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HISTORIC ARTICLE
HISTORIC ARTICLE

Mar 23, 1775 CE: Henry Urges Colonists to 'Give Me Liberty or Give Me Death'

Mar 23, 1775 CE: Henry Urges Colonists to 'Give Me Liberty or Give Me Death'

On March 23, 1775, Patrick Henry urged his fellow Virginians to support the Revolutionary War effort, supposedly saying “Give me liberty or give me death!”

Grades

5 - 11

Subjects

Civics, Social Studies, U.S. History

On March 23, 1775, Patrick Henry urged his fellow Virginians to support the Revolutionary War, supposedly saying “Give me liberty or give me death!” Actually, it is unlikely that Henry uttered those precise words. The phrase was first attributed to him in 1817, more than 40 years after the American Revolution. U.S. Attorney General William Wirt tried to recreate Henry’s speech from the memories of several people who were present. Regardless, Henry’s speech encouraged Virginia legislators to provide troops to the Revolutionary War effort, helping to create the Continental Army less than three months later. After the revolution, Henry became the first governor of the state of Virginia. Like many other leaders of the American Revolution—including fellow Virginians George Washington and Thomas Jefferson—Henry was a wealthy enslaver, making the conclusion of Wirt's interpretation of Henry's famous speech notable: “Is life so dear, or peace so sweet, as to be purchased at the price of chains and slavery? Forbid it, Almighty God! I know not what course others may take; but as for me, Give me Liberty, or give me Death!”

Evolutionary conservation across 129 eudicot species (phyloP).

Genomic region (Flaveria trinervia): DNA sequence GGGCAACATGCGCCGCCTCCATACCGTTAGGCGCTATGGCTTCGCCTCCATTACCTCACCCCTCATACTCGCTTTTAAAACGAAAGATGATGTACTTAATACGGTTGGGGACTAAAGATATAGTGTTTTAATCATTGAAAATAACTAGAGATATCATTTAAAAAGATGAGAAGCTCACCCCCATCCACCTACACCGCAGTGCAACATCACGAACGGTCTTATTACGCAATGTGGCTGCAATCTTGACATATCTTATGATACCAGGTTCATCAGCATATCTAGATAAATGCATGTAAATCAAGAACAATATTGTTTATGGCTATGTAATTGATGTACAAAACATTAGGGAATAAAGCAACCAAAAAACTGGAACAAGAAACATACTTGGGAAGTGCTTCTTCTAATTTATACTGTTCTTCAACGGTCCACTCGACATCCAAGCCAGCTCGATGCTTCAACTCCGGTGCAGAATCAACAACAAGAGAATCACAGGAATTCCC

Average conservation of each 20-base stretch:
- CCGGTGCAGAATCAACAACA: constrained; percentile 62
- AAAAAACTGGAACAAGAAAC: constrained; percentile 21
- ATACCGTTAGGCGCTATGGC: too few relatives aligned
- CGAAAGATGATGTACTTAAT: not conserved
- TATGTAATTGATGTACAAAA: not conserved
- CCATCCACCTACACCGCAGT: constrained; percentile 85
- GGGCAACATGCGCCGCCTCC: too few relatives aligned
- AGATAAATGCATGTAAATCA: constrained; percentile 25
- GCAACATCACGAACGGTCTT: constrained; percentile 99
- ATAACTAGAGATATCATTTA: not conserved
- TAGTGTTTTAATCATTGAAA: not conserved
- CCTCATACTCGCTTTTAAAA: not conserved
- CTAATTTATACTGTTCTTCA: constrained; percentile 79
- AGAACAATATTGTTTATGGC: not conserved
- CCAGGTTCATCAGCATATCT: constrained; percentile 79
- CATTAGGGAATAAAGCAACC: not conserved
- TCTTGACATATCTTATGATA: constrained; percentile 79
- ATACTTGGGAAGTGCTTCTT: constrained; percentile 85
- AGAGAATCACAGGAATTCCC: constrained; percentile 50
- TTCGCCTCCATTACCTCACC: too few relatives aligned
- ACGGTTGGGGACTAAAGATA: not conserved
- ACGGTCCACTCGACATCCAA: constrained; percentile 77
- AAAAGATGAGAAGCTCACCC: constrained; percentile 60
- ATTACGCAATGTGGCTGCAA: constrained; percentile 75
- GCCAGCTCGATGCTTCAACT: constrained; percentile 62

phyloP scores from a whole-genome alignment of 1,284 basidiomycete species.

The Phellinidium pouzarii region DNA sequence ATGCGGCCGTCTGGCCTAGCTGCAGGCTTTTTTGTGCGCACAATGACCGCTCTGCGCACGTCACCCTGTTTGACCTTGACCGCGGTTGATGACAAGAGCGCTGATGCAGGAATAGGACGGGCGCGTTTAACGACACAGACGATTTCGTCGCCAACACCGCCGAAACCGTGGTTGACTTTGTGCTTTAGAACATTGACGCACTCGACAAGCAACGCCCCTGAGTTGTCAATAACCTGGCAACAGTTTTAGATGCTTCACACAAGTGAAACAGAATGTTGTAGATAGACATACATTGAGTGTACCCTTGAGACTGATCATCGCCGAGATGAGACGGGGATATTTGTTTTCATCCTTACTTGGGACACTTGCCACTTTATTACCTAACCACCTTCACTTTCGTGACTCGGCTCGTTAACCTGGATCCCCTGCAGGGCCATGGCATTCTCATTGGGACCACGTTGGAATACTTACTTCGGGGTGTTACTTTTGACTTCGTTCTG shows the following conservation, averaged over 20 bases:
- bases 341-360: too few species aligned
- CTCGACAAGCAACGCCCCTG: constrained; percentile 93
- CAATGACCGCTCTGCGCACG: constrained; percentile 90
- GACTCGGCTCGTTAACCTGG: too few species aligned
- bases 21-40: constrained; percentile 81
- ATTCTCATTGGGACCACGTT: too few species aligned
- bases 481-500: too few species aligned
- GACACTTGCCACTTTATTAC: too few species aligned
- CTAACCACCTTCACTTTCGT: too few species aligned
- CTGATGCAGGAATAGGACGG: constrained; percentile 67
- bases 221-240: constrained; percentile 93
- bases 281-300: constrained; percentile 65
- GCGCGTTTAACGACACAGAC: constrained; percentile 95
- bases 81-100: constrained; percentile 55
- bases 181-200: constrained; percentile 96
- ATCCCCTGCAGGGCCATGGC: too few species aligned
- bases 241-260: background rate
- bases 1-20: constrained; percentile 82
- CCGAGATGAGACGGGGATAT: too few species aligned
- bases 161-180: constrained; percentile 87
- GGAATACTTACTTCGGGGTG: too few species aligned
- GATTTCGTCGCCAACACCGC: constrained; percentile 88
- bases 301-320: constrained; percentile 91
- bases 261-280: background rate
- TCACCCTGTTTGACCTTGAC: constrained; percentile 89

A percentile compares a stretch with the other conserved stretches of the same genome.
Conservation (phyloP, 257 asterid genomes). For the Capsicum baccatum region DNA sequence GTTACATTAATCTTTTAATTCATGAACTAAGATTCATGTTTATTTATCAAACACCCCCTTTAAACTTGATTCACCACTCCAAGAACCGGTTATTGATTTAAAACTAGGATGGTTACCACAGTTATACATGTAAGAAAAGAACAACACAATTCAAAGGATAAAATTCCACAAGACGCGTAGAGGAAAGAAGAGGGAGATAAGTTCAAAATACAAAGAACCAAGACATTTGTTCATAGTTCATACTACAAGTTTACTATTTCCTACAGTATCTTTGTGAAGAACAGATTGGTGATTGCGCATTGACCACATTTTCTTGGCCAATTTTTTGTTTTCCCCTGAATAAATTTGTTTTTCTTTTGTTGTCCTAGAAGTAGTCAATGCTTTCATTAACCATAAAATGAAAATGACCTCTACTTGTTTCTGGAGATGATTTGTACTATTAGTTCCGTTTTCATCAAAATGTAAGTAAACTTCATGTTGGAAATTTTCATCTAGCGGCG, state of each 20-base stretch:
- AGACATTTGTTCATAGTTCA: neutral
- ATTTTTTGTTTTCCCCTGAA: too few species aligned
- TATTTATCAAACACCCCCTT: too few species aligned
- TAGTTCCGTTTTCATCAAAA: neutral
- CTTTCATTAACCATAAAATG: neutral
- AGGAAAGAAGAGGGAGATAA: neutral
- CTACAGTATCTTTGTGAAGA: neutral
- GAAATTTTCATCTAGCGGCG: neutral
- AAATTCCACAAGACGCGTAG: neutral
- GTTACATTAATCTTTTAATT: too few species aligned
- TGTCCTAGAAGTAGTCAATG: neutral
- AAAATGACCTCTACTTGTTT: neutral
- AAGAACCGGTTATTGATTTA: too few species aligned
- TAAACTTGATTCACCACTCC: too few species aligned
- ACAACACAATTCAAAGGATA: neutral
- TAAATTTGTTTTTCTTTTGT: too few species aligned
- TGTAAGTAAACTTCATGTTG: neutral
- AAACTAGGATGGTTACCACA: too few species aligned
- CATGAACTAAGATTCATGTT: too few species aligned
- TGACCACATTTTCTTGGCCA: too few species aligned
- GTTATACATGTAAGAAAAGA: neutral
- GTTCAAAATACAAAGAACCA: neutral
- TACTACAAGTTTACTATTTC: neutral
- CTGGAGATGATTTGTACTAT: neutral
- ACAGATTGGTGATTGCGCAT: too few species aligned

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Writer
National Geographic Society
Producer
National Geographic Society
other
Last Updated

May 20, 2022

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